Enjoy!

Song of the day: Sting, Shaggy – Just One Lifetime

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crostata ricotta e visciole

Crostata Ricotta e Marmellata di Visciole (Ricotta and Sour Cherry Crostata)

  • Author: Nicoletta
  • Prep Time: 1 hour
  • Cook Time: 50 minutes
  • Total Time: 1 hour 50 minutes
  • Yield: 8-10 people 1x
  • Category: Dessert, Cakes
  • Method: Baking
  • Cuisine: Italian

Description

Crostata Ricotta e Marmellata di Visciole (Ricotta and Sour Cherry Crostata), a delicious and irresistible dessert of the Jewish Roman cuisine. A lemon flavored pasta frolla (shortcrust pastry), filled with a layer of visciole (sour cherry jam or fresh sour cherries), and a layer of sweetened ricotta. To this day, you can enjoy this crostata in Rome in the Jewish Ghetto’s bakeries, or in many restaurants specialized in traditional Roman cuisine.


Ingredients

For the shortcrust pastry:

  • 300 g flour (I used organic, stone ground flour type 1, less refined than 00)
  • pinch of salt
  • 120 g sugar (I used raw cane sugar)
  • 150 g unsalted butter, cold, cubed
  • 3 egg yolks, organic, free-range
  • the grated zest of 1 organic lemon

For the filling:

  • 1 jar (300-350 g) sour cherry jam (visciolata)
  • 400 g sheep ricotta (if you can find it, otherwise any kind)
  • 80 g granulated sugar
  • 1 whole egg
  • 1/2 tsp pure vanilla extract
  • 1 Tbsp Sambuca or rum (optional, in place of the vanilla)

Instructions

For the shortcrust pastry:

  1. In the bowl of a food processor, add the flour, the pinch of salt, the sugar, and mix. Add the cubed butter and pulse until you have a pebbly consistency. Add the egg yolks, and the grated lemon peel. Pulse a few times, or until it is starting to stick together. Pour it onto a work surface and work it into a ball, then flatten it, and wrap it with plastic wrap. Leave it in the fridge for 30 minutes.

For the filling:

  1. In a bowl, pour the ricotta and the sugar, then work it with a fork or a whisk until creamy. Add the egg, and the vanilla or liqueur, if using. Whisk well. You can drain the ricotta if too watery, and also pass it through a sieve to remove any lumps.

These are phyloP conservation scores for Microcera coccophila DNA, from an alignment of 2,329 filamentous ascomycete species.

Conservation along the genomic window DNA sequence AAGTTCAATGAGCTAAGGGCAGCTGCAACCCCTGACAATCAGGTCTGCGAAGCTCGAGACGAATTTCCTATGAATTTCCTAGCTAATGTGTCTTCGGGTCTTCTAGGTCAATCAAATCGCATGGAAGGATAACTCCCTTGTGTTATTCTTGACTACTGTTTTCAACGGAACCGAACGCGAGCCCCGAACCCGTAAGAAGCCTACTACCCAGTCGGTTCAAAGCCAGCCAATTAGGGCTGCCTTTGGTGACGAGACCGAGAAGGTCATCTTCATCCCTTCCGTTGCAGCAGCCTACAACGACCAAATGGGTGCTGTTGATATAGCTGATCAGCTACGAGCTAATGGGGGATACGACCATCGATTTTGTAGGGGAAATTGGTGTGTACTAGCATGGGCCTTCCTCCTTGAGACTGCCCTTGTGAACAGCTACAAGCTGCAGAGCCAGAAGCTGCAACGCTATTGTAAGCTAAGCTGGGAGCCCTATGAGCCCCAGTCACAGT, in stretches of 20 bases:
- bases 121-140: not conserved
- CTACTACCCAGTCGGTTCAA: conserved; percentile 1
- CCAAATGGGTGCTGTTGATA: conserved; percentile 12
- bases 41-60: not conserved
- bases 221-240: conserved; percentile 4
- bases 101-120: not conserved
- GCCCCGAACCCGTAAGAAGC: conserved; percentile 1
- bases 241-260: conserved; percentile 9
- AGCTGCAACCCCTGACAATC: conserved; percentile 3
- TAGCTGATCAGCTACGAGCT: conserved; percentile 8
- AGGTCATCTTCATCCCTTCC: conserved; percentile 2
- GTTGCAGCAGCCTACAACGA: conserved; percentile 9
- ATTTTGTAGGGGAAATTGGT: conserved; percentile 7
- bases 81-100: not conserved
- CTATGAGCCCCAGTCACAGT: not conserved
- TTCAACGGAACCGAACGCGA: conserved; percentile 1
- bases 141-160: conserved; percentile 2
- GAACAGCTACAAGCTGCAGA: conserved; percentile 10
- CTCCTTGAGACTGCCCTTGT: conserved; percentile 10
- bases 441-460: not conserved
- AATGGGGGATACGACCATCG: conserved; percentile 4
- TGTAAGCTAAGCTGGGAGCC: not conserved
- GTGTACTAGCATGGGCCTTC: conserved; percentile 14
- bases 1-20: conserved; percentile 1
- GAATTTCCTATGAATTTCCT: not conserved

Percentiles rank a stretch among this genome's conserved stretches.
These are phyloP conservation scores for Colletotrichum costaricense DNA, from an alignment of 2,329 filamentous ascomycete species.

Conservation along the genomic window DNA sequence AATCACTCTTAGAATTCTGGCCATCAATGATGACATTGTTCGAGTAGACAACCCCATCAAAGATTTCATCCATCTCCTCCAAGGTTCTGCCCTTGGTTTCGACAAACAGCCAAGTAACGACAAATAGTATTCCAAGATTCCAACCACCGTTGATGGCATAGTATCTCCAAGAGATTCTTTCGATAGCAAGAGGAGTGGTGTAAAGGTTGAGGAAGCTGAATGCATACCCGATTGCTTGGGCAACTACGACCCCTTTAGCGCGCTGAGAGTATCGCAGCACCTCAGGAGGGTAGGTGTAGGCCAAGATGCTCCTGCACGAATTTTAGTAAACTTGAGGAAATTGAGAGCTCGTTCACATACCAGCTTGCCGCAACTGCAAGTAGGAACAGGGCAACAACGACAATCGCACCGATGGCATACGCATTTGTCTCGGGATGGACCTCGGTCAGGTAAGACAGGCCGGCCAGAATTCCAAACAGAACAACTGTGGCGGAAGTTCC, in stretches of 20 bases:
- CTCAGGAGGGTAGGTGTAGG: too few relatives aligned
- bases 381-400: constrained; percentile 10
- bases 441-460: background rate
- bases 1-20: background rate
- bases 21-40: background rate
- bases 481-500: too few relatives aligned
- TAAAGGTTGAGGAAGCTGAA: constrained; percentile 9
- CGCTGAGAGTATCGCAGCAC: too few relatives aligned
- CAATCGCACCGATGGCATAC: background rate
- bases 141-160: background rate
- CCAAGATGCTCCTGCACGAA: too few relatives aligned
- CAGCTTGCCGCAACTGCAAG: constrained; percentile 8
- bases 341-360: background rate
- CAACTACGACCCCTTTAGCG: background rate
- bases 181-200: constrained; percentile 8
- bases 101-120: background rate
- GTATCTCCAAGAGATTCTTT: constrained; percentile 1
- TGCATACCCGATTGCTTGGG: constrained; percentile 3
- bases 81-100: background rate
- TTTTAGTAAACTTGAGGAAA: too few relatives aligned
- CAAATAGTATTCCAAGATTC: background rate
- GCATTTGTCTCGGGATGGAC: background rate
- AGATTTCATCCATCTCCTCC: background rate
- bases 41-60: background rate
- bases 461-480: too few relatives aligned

Assembly:

  1. Take the pastry out of the refrigerator, remove a third of the dough and set it aside (you will need it for the top).
  2. Preheat the oven to 350°F (180° C).
  3. Butter a 24-cm springform baking pan.
  4. Roll out the bigger piece of dough (if too delicate to roll, place it in the baking pan and press to spread the dough evenly in the pan and up the sides).
  5. Prick the bottom of the dough with a fork, then spread the sour cherry jam evenly. Pour the ricotta filling over the jam. Level well.
  6. Form the wide strips with the shortcrust pastry put aside and arrange them over the ricotta filling to form the classic diamond shape (lattice) pattern. Press the border with a fork to seal.
  7. Bake the crostata in the preheated oven for about 50 minutes, or until golden. Once cooled, take it out from the baking pan.
  8. Ready to serve!

Notes

You can dust icing (powdered) sugar on top.

You can keep it in the fridge for 2-3 days and serve it at room temperature or cold.

You can use fresh sour cherries (200-250 g) in place of the sour cherry jam.

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crostata ricotta e visciole

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25 Comments

  • Avatar
    Reply Milena April 10, 2019 at 10:28 am

    Sour cherries are one of my weaknesses and I love the combo with sweetened ricotta here. Not to mention the poetic name of this crostata – seriously, hearing it immediately creates and aura around the pretty pastry:) Pinned!

    • Nicoletta
      Reply Nicoletta April 10, 2019 at 10:39 am

      Thank you, Milena! It is so incredibly delicious! If only I could share it with you, I know you would love it!

  • Avatar
    Reply Patti April 12, 2019 at 9:06 am

    This recipe is so amazing, and your photos are amazing. I love the history behind this delicious dessert, too. A trip to Rome isn’t in my budget right now, but at least, I can taste the flavors from my own kitchen. Your post has left me with no choice but to say this. ‘Assuming that we’ll make it
    We’ve no choice but to Bake it” (Imagine me winking at you here.)

    • Nicoletta
      Reply Nicoletta April 12, 2019 at 12:34 pm

      I imagined your wink 😉 . Thank you so much, loved your comment!

  • Avatar